Caruana Galizia murder investigator exhibits full list of persons interviewed by police

Police Superintendent Keith Arnaud has been ordered to show Yorgen Fenech's lawyer's a list of all individuals which the police had requested phone data for, in the first days of the investigation

Police Superintendent Keith Arnaud (first from left)
Police Superintendent Keith Arnaud (first from left)

The police Superintendent leading the investigation into the murder of journalist Daphne Caruana Galizia has been ordered to show the lawyers defending the man indicted for conspiring to have her killed a list of all individuals which the police had requested phone data for, in the first days of the investigation.

Superintendent Keith Arnaud was summoned to the stand by Yorgen Fenech’s lawyers in a constitutional case in which Fenech is claiming that the police had failed to grant him full disclosure of the evidence against him at the time of his arrest.

At the start of today’s sitting before madame justice Audrey Demicoli, the superintendent exhibited a full list of the people interviewed by the police as part of the murder investigation in reply to a request previously filed by the defence.

Fenech’s lawyers asked about whether MSS had placed Mario Degiorgio’s house under video surveillance. This was true, said the witness, explaining that Melvin Theuma was a frequent visitor there. The surveillance did not return any actionable information, he said. “All we would see is Melvin going to Degiorgio bringing either food or money...”

The lawyer asked whether he remembered if this method of surveillance had been used on other people as part of the investigation, in particular Melvin Theuma. “If there was, it was very isolated, but I don’t remember that there were,” replied Arnaud. “As far as I know, it was only Mario Degiorgio. In 2018 the main person of interest [to the investigation] was Melvin Theuma.”

Mercieca moved on to ask about device extraction and forensic images of devices which had been collected during the police investigation but which were not exhibited in the inquiry.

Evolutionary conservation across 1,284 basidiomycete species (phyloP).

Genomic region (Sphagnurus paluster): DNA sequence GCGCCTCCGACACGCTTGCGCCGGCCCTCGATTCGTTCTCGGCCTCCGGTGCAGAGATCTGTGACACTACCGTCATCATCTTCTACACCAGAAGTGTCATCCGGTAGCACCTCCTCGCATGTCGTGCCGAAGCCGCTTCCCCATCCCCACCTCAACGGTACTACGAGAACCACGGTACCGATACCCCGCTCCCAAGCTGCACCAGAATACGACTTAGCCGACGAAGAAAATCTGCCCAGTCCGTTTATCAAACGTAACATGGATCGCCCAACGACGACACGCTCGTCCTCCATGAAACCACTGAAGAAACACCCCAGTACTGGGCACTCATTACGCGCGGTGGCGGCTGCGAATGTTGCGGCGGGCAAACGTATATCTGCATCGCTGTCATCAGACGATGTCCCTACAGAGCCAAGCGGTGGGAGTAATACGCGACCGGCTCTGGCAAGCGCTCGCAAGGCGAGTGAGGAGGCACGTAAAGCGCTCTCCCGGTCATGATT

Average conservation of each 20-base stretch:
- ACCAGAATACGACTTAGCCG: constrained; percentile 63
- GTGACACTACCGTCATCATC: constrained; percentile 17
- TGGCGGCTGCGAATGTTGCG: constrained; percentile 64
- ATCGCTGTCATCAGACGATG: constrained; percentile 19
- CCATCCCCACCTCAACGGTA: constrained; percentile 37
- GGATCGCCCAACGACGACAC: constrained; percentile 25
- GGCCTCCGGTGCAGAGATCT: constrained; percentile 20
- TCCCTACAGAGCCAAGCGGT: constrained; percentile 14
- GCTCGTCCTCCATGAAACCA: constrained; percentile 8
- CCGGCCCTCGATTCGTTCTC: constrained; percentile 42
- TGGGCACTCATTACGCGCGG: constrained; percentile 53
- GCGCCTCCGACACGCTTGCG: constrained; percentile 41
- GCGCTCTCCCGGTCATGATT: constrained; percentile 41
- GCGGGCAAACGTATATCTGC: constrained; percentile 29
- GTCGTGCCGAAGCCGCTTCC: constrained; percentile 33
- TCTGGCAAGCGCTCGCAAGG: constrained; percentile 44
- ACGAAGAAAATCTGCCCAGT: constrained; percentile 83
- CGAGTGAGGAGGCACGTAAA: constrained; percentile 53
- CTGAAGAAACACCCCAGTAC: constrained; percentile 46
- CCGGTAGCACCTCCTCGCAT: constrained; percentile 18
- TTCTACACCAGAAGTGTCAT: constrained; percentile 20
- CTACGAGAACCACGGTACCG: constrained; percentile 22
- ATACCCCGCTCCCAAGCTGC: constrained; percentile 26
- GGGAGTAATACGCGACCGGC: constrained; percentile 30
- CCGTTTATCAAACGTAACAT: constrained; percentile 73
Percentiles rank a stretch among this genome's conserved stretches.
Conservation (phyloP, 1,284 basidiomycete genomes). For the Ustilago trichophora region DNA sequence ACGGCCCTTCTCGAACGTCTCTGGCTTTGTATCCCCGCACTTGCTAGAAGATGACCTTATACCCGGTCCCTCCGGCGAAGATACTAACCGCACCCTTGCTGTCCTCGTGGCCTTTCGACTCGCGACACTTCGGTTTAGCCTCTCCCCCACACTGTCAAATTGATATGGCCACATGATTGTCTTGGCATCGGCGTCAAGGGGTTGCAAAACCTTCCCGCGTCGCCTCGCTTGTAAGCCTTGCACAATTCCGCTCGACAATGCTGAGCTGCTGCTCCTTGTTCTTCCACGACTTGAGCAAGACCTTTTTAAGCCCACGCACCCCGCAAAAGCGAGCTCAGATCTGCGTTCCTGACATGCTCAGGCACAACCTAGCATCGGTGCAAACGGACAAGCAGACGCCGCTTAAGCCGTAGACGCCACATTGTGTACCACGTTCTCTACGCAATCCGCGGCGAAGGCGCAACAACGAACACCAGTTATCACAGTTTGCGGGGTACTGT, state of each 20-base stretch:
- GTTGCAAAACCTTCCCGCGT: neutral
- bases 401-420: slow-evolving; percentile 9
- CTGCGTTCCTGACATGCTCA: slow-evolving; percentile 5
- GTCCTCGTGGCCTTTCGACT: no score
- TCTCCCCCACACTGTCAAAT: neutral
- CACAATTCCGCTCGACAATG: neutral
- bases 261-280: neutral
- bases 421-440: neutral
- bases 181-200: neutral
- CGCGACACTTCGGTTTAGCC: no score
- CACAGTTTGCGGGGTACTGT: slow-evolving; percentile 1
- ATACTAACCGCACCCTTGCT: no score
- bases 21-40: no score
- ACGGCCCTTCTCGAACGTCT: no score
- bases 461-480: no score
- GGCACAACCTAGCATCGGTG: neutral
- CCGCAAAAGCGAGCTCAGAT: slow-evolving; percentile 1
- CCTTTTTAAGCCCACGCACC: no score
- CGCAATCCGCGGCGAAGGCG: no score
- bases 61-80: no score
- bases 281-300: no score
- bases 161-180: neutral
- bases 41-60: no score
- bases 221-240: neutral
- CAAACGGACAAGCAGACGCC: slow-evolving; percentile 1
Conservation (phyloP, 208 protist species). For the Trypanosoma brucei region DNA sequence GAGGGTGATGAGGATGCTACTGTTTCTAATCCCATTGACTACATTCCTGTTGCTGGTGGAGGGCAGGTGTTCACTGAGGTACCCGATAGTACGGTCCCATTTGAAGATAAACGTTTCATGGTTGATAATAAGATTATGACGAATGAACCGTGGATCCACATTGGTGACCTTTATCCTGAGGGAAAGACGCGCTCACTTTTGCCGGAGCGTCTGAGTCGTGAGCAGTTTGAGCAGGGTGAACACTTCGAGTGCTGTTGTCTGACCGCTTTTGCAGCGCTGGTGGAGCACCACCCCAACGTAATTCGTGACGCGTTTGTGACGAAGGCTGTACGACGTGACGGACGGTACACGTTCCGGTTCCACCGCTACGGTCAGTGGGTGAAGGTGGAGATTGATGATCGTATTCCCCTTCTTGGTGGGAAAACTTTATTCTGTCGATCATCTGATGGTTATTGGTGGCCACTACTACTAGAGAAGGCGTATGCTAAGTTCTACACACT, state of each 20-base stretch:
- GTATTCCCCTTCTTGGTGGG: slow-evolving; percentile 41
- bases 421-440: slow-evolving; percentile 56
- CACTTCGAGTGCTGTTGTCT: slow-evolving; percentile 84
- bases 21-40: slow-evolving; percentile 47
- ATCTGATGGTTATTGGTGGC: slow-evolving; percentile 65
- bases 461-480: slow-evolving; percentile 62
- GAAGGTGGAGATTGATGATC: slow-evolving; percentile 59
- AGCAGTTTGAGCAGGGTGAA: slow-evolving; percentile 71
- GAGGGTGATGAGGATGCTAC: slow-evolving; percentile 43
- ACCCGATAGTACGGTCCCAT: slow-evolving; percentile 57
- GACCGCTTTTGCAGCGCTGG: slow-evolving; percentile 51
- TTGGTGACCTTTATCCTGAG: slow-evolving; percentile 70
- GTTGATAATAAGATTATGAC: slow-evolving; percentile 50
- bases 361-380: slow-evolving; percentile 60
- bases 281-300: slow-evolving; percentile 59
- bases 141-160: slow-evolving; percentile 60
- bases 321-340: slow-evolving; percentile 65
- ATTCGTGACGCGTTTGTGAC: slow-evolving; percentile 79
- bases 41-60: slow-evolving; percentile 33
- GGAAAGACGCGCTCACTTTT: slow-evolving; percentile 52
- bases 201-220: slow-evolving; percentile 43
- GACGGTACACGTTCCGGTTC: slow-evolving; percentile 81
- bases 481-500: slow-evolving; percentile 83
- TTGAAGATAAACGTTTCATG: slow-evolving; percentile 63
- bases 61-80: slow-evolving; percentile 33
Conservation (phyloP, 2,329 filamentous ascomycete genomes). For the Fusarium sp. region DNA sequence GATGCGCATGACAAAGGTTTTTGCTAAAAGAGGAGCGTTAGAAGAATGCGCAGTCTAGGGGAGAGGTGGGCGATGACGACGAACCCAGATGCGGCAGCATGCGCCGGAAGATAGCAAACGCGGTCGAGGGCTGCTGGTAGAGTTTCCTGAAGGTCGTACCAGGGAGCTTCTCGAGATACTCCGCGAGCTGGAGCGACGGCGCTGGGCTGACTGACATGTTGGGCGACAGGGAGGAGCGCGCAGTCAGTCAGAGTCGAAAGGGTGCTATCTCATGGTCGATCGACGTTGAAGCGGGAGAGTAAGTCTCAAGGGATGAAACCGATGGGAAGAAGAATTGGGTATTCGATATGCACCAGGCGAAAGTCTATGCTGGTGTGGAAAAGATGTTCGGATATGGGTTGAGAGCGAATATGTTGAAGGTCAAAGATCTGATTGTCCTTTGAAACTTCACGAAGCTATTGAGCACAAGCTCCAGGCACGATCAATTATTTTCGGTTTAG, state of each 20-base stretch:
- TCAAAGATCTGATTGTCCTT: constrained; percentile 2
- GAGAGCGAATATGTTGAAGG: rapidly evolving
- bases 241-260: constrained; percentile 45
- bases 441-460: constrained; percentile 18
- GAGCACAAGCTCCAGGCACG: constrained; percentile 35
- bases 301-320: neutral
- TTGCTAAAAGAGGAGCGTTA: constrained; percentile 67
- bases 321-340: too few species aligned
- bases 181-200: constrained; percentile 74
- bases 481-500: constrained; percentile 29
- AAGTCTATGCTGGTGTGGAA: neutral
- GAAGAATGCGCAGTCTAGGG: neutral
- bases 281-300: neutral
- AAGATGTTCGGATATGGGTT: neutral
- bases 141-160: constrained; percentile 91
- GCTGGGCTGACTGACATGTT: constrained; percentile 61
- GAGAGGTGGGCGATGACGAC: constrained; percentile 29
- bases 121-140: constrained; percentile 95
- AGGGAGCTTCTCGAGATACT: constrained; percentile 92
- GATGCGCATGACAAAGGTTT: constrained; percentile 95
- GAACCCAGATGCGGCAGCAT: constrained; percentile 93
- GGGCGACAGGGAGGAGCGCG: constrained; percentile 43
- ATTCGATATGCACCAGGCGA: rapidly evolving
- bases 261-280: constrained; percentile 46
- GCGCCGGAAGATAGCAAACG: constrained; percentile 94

The lawyer suggested that in 2019, the police already had a copy of Fenech’s phone as part of the investigation into the murder, but Arnaud denied this. 

“What happened is that we had Europol appointed as experts in the inquiry and we had immediately requested they pass us any useful information they had extracted so far…once they had access to the devices, they quickly passed on to us what they could, partial extractions. The rest they took back to The Hague to carry out full extractions on and then passed them on to us.”

Mercieca suggested that Fenech’s phone and its data had not been exhibited in the inquiry, but the extracted data was already in the police’s possession around the end of November 2019.

“Yes, I had a partial extraction from Europol, but it was not part of the investigation. It was handed directly to me. I don’t know the exact dates.”

Mercieca said that these experts had testified that the phone was in their possession in 2020. Arnaud replied that he did not remember whether it was in his possession before Fenech’s arrest but directed the lawyer to testimony he had given previously when his memory was fresher. “The phone was seized from [Yorgen Fenech’s] boat and handed directly to the court expert. After that, it was handed directly to Europol,” the investigator explained. Europol had later handed it to Arnaud.

“In a sitting on 19 December 2019, you had referred to a period before Fenech’s arraignment in November 2019, during which you had an extraction of his phone data in your possession. What other phone data did you have in your possession?” asked Mercieca.

Arnaud replied that it was closer to January 2020 that he had more data in his possession. It was around the time when the Task Force was set up, and he had other extractions in hand at this time.